Tag: poetry

Review: Enchanted Air by Margarita Engle

Enchanted Air by Margarita Engle

Enchanted Air: Two Cultures, Two Wings by Margarita Engle (InfoSoup)

Released August 4, 2015.

In this verse memoir, Engle tells the story of her childhood during the Cold War. With half of her family coming from Cuba and a grandmother who still lived there, Engle had a strong connection to Cuba. It was there that as a child she found herself, connected to the island culture and lifestyle, ran wild in nature, and discovered a quieter life. It contrasted with her life in Los Angeles, filled with bustle and crowded with people. Through both of these distinct worlds, she has a constant, her love of books and words. As the Bay of Pigs escalates, Engle fears for her island family and has to deal with the increased hatred of Cuba and Cubans in America. Cut off from family with the Cuban embargo, Engle can do little to help and again turns to her words to express herself.

Engle is one of the best verse novelists working today. While all of her previous books are splendid, this one is personal in a new way, one that offers up her heart. She shows her love of Cuba so vividly and so profoundly that her connection there runs through the entire novel. At the same time, she also shares the loneliness of a girl who likes books and words and who struggles to make friends at times. Add to that the political turmoil that has continued for decades and you have a book that could have been a tragedy but instead rises beyond that and straight into hope.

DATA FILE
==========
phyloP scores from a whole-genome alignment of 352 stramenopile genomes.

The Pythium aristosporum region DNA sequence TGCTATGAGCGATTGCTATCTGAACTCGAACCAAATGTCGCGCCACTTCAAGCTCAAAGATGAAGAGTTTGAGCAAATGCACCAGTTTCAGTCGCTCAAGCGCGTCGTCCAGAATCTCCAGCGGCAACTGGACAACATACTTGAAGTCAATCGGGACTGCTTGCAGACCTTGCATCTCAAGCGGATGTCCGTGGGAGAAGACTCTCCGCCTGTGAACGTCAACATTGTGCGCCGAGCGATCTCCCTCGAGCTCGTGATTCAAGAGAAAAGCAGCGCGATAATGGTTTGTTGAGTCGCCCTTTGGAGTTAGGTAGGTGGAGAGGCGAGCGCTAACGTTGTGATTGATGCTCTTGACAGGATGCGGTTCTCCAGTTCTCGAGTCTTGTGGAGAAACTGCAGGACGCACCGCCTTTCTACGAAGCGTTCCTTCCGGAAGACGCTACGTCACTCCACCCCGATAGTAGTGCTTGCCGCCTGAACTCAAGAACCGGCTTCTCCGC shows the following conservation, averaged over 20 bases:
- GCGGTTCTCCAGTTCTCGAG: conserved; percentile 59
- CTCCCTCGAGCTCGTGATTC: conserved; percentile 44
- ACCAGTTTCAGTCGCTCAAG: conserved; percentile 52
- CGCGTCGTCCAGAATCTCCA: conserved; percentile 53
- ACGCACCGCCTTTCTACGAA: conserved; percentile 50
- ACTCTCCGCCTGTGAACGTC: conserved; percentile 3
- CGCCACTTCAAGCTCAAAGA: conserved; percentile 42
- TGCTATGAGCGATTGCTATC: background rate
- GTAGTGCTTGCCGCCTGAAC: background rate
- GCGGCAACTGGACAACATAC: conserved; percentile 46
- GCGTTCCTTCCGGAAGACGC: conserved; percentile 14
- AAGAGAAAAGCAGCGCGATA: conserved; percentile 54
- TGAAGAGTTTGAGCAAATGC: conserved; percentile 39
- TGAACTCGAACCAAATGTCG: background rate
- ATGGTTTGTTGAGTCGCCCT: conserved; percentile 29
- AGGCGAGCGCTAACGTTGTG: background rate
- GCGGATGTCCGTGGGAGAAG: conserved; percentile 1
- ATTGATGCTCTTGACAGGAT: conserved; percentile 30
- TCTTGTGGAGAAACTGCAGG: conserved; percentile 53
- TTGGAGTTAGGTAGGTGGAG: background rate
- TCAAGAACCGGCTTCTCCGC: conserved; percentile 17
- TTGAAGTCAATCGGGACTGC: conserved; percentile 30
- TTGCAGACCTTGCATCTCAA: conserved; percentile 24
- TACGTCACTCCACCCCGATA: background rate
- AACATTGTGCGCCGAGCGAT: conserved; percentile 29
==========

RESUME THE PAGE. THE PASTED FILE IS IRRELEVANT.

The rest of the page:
As always, Engle’s verse is exceptional. She captures emotions with a clarity in her verse that makes it immensely compelling to read. There are poems that show a pig being slaughtered on the farm in Cuba that makes it sound both brutal and delicious, the perfect mix of tempting and revolting. There are poems that capture the night sounds of Cuba and the longing for a horse of her own. They show the beauty of milking cows, the strength of a hard-working hand, the joy of connecting with a horse as you ride it. It all melts together into a picture of Cuba that is both personal and universal.

Give this to children who loved Brown Girl Dreaming for another verse memoir that is sure to inspire young readers to see the world in a more diverse and brilliant way. Appropriate for ages 9-12.

Reviewed from digital galley received from Atheneum Books for Young Readers and Edelweiss.

Review: Changes by Charlotte Zolotow

Changes by Charlotte Zolotow